The FM H-16-44 was a road switcher produced by Fairbanks-Morse from April 1950 – February 1963. The locomotive shared an identical platform and carbody with the predecessor Model FM H-15-44 (but not the FM H-20-44 end cab road switcher which used a different carbody and frame and a larger prime mover), and were equipped with the same eight-cylinder opposed piston engine that had been uprated to 1,600 horsepower (1,200 kW). The H-16-44 was configured in a B-B wheel arrangement, mounted atop a pair of two-axle AAR Type-B road trucks with all axles powered. In late 1950, the AAR trucks were almost exclusively replaced with the same units found on the company's "C-liner" locomotives.
As with many of their F–M contemporaries, the H-16-44s produced through 1954 (ATSF #3010 and CNJR #1517, for example) featured numerous Raymond Loewy design touches, in this case largely manifested in the form of sloping body lines and a noticeable protrusion in the long hood around the radiator shutters. Cab side window units include inoperable "half moon"-shaped panes, resulting in an oblong-shaped assembly. To reduce manufacturing costs, the curved window panes were eliminated from later models, and from 1953 onward the raised, elongated headlight mounting was omitted. Units built in the "Spartanized" fashion can be spotted by their straight ends, coupled with the lack of superfluous trim. Ventilation slots were added at the battery box to reduce the possibility of explosions. The final production phase, which commenced in March 1955, turned out units that most closely resembled the Fairbanks–Morse "Train Master" series. These smaller engines where sometimes called "Baby Train Masters", as opposed to the originals which had 12 wheels.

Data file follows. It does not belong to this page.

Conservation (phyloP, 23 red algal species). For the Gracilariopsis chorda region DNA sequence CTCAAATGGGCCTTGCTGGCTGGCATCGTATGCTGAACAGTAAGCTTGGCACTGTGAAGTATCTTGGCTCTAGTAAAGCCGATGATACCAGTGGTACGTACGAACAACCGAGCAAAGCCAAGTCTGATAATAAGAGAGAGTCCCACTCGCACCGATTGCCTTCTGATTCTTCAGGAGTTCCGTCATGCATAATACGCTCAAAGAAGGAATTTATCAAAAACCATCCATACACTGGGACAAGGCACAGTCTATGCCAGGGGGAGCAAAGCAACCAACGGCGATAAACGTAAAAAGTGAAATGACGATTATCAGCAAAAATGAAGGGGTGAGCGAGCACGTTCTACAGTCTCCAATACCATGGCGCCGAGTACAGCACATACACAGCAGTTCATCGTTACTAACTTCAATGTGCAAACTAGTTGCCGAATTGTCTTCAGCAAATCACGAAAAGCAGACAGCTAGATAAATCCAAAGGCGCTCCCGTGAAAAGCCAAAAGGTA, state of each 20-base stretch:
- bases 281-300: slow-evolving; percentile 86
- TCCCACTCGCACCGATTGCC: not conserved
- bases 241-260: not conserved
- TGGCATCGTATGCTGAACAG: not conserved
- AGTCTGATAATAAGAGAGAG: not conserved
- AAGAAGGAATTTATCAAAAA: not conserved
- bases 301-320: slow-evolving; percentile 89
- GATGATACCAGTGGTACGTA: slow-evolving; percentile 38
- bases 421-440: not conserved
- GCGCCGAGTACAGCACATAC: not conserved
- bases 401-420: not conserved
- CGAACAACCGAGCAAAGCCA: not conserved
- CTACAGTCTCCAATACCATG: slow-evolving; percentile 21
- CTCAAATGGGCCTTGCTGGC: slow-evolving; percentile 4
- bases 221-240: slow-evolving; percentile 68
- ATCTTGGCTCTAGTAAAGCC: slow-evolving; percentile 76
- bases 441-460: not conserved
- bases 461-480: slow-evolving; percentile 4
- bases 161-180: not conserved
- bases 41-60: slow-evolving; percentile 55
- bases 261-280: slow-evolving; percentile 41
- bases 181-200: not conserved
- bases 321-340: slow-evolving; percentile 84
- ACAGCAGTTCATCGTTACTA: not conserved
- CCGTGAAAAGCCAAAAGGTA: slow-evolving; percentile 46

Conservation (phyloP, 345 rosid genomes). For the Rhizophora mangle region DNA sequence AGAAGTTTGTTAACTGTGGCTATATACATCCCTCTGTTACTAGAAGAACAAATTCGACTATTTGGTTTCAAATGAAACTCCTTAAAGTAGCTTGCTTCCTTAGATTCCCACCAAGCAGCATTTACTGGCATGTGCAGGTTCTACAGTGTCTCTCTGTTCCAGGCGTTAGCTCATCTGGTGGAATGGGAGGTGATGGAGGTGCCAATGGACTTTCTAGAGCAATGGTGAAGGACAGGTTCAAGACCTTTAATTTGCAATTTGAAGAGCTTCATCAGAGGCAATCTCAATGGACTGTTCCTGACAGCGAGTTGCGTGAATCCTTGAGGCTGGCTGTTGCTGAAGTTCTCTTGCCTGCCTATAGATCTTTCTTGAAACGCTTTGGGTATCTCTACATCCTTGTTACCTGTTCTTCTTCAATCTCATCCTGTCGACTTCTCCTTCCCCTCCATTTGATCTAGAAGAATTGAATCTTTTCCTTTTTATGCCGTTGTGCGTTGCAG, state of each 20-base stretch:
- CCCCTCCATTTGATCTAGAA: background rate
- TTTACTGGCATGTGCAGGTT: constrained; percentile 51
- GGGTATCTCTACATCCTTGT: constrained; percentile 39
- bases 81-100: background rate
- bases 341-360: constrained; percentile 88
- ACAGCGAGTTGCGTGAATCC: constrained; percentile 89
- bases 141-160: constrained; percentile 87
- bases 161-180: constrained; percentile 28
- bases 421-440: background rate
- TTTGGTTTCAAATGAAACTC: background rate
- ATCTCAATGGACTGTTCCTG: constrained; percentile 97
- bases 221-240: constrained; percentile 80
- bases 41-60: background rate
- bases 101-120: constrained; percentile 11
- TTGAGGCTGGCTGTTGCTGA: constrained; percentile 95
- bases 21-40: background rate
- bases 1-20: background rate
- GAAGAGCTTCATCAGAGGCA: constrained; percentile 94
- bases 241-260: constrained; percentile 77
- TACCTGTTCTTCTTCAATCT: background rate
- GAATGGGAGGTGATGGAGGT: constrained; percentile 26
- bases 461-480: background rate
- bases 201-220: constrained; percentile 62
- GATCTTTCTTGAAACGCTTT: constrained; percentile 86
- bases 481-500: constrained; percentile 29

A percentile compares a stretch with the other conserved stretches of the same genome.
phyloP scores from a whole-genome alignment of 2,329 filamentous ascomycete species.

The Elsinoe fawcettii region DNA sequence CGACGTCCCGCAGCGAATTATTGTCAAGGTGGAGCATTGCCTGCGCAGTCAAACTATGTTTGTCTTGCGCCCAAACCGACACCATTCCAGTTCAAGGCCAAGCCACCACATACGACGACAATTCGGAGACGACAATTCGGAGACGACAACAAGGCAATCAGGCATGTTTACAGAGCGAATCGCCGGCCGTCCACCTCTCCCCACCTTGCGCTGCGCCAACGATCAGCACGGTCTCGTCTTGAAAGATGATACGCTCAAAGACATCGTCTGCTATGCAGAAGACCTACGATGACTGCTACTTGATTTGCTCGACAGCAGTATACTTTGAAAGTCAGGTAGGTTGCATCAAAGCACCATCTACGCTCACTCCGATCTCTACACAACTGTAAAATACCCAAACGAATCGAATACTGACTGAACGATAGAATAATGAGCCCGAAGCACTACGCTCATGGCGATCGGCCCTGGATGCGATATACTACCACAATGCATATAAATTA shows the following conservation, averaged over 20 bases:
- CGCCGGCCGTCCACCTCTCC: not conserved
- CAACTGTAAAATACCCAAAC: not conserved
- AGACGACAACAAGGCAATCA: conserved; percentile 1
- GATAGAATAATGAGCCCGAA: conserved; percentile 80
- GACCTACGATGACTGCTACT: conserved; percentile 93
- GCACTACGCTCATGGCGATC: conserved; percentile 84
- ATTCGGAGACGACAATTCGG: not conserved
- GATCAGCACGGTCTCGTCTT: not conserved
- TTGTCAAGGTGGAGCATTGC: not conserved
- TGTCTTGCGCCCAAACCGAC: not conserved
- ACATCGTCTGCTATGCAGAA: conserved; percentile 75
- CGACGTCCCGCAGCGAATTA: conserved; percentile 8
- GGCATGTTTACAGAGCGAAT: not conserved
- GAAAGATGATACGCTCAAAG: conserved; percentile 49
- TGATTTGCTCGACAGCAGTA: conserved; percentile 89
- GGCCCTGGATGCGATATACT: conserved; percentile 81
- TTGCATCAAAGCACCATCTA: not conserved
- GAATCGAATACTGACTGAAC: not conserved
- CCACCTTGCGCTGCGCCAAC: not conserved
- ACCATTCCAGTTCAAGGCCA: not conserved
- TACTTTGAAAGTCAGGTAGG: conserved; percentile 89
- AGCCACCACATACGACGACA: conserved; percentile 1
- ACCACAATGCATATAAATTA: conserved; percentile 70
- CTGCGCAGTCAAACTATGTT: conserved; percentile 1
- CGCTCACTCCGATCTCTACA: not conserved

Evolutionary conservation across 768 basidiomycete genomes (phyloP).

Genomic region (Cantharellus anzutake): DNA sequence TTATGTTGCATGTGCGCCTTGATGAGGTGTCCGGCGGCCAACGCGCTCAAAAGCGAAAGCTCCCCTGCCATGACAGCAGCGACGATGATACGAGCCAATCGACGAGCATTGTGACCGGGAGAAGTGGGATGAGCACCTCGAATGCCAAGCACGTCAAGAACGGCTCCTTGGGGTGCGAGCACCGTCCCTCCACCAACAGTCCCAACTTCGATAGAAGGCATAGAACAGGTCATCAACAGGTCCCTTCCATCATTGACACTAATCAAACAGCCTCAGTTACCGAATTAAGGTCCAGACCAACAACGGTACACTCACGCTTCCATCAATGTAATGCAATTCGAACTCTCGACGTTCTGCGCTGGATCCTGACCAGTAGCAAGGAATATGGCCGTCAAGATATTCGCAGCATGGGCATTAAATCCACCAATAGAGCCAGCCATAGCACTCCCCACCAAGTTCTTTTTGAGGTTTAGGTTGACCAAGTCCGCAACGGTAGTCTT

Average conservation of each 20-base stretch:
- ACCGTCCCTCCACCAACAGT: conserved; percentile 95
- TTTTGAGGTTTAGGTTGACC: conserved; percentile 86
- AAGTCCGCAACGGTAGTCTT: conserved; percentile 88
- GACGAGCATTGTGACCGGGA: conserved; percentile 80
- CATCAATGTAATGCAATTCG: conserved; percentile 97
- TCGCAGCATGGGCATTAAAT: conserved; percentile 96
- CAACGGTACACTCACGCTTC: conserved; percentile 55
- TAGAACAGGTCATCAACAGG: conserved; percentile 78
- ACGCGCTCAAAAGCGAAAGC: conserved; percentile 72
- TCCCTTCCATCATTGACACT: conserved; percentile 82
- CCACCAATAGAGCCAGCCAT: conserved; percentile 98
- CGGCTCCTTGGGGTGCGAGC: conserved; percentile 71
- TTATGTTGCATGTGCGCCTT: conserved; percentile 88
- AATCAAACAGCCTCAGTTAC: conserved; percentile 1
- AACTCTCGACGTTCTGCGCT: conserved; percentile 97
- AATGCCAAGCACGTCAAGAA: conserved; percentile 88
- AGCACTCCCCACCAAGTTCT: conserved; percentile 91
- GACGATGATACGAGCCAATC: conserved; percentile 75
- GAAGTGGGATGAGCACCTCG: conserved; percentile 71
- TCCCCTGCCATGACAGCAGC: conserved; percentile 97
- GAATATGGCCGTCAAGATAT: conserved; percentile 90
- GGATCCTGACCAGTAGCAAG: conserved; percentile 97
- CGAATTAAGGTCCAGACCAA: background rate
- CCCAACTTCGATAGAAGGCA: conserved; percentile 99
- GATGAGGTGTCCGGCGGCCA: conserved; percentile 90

209 were built for American railroads, 58 were manufactured from March 1955 – June 1957 by the Canadian Locomotive Company for use in Canada, and 32 units were exported to Mexico. Only three intact examples of the H-16-44 are known to survive today; one is the property of a Canadian railroad historical society, while the others are owned by Chihuahua al Pacífico and displayed in front of two of their depots in Mexico (at least one has also been put to use by the motion picture industry, and was seen dressed out as "SCOP #101" in the town of Nuevo Casa Grande in May, 1988).